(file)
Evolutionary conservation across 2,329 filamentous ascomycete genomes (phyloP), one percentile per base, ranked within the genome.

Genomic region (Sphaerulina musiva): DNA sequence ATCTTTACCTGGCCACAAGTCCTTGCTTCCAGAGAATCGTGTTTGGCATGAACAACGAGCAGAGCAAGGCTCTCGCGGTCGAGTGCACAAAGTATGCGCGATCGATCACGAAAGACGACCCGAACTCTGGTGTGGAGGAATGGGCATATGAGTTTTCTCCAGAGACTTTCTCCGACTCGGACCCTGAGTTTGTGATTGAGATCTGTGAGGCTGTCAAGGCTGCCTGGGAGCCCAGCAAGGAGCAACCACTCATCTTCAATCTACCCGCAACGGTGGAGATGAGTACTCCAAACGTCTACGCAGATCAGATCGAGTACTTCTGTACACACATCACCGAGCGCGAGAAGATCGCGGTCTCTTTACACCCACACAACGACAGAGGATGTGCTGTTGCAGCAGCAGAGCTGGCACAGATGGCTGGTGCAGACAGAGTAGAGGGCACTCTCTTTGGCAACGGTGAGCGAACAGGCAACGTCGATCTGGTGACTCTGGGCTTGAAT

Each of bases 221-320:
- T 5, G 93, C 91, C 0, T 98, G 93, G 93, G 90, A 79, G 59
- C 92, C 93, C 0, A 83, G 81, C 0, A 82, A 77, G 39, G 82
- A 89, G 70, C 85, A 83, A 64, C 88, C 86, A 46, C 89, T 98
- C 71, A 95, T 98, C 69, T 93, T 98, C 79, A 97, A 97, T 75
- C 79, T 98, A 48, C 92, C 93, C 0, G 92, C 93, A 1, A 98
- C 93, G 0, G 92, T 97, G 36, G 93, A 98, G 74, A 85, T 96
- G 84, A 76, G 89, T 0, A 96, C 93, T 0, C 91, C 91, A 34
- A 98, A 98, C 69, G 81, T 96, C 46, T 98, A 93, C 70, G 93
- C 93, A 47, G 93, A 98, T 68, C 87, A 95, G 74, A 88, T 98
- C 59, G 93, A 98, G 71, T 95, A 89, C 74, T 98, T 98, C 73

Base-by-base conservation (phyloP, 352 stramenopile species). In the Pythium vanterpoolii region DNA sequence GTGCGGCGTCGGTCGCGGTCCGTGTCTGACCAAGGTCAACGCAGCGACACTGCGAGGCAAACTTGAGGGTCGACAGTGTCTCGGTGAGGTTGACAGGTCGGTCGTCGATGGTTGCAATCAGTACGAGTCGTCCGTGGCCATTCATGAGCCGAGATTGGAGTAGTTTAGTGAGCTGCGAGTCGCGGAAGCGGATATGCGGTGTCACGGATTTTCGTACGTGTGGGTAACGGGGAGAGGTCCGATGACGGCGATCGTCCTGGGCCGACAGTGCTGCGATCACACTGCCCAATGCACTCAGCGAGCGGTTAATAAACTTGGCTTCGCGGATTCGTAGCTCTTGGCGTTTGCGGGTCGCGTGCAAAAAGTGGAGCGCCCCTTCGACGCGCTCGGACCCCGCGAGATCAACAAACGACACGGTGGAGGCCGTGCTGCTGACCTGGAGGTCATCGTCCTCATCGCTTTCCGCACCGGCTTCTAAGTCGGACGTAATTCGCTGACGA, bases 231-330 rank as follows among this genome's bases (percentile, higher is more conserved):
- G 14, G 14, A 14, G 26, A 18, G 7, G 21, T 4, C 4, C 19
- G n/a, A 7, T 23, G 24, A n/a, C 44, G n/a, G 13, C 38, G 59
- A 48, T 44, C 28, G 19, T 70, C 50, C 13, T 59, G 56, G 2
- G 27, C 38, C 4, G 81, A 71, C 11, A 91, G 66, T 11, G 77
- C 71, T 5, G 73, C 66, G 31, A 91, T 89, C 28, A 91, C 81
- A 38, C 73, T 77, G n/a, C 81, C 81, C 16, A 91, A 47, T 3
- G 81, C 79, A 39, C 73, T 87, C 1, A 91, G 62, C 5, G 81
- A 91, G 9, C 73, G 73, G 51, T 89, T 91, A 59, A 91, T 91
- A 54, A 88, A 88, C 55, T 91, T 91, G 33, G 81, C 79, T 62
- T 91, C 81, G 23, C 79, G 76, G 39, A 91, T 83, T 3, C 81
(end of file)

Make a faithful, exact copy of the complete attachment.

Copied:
Evolutionary conservation across 2,329 filamentous ascomycete genomes (phyloP), one percentile per base, ranked within the genome.

Genomic region (Sphaerulina musiva): DNA sequence ATCTTTACCTGGCCACAAGTCCTTGCTTCCAGAGAATCGTGTTTGGCATGAACAACGAGCAGAGCAAGGCTCTCGCGGTCGAGTGCACAAAGTATGCGCGATCGATCACGAAAGACGACCCGAACTCTGGTGTGGAGGAATGGGCATATGAGTTTTCTCCAGAGACTTTCTCCGACTCGGACCCTGAGTTTGTGATTGAGATCTGTGAGGCTGTCAAGGCTGCCTGGGAGCCCAGCAAGGAGCAACCACTCATCTTCAATCTACCCGCAACGGTGGAGATGAGTACTCCAAACGTCTACGCAGATCAGATCGAGTACTTCTGTACACACATCACCGAGCGCGAGAAGATCGCGGTCTCTTTACACCCACACAACGACAGAGGATGTGCTGTTGCAGCAGCAGAGCTGGCACAGATGGCTGGTGCAGACAGAGTAGAGGGCACTCTCTTTGGCAACGGTGAGCGAACAGGCAACGTCGATCTGGTGACTCTGGGCTTGAAT

Each of bases 221-320:
- T 5, G 93, C 91, C 0, T 98, G 93, G 93, G 90, A 79, G 59
- C 92, C 93, C 0, A 83, G 81, C 0, A 82, A 77, G 39, G 82
- A 89, G 70, C 85, A 83, A 64, C 88, C 86, A 46, C 89, T 98
- C 71, A 95, T 98, C 69, T 93, T 98, C 79, A 97, A 97, T 75
- C 79, T 98, A 48, C 92, C 93, C 0, G 92, C 93, A 1, A 98
- C 93, G 0, G 92, T 97, G 36, G 93, A 98, G 74, A 85, T 96
- G 84, A 76, G 89, T 0, A 96, C 93, T 0, C 91, C 91, A 34
- A 98, A 98, C 69, G 81, T 96, C 46, T 98, A 93, C 70, G 93
- C 93, A 47, G 93, A 98, T 68, C 87, A 95, G 74, A 88, T 98
- C 59, G 93, A 98, G 71, T 95, A 89, C 74, T 98, T 98, C 73

Base-by-base conservation (phyloP, 352 stramenopile species). In the Pythium vanterpoolii region DNA sequence GTGCGGCGTCGGTCGCGGTCCGTGTCTGACCAAGGTCAACGCAGCGACACTGCGAGGCAAACTTGAGGGTCGACAGTGTCTCGGTGAGGTTGACAGGTCGGTCGTCGATGGTTGCAATCAGTACGAGTCGTCCGTGGCCATTCATGAGCCGAGATTGGAGTAGTTTAGTGAGCTGCGAGTCGCGGAAGCGGATATGCGGTGTCACGGATTTTCGTACGTGTGGGTAACGGGGAGAGGTCCGATGACGGCGATCGTCCTGGGCCGACAGTGCTGCGATCACACTGCCCAATGCACTCAGCGAGCGGTTAATAAACTTGGCTTCGCGGATTCGTAGCTCTTGGCGTTTGCGGGTCGCGTGCAAAAAGTGGAGCGCCCCTTCGACGCGCTCGGACCCCGCGAGATCAACAAACGACACGGTGGAGGCCGTGCTGCTGACCTGGAGGTCATCGTCCTCATCGCTTTCCGCACCGGCTTCTAAGTCGGACGTAATTCGCTGACGA, bases 231-330 rank as follows among this genome's bases (percentile, higher is more conserved):
- G 14, G 14, A 14, G 26, A 18, G 7, G 21, T 4, C 4, C 19
- G n/a, A 7, T 23, G 24, A n/a, C 44, G n/a, G 13, C 38, G 59
- A 48, T 44, C 28, G 19, T 70, C 50, C 13, T 59, G 56, G 2
- G 27, C 38, C 4, G 81, A 71, C 11, A 91, G 66, T 11, G 77
- C 71, T 5, G 73, C 66, G 31, A 91, T 89, C 28, A 91, C 81
- A 38, C 73, T 77, G n/a, C 81, C 81, C 16, A 91, A 47, T 3
- G 81, C 79, A 39, C 73, T 87, C 1, A 91, G 62, C 5, G 81
- A 91, G 9, C 73, G 73, G 51, T 89, T 91, A 59, A 91, T 91
- A 54, A 88, A 88, C 55, T 91, T 91, G 33, G 81, C 79, T 62
- T 91, C 81, G 23, C 79, G 76, G 39, A 91, T 83, T 3, C 81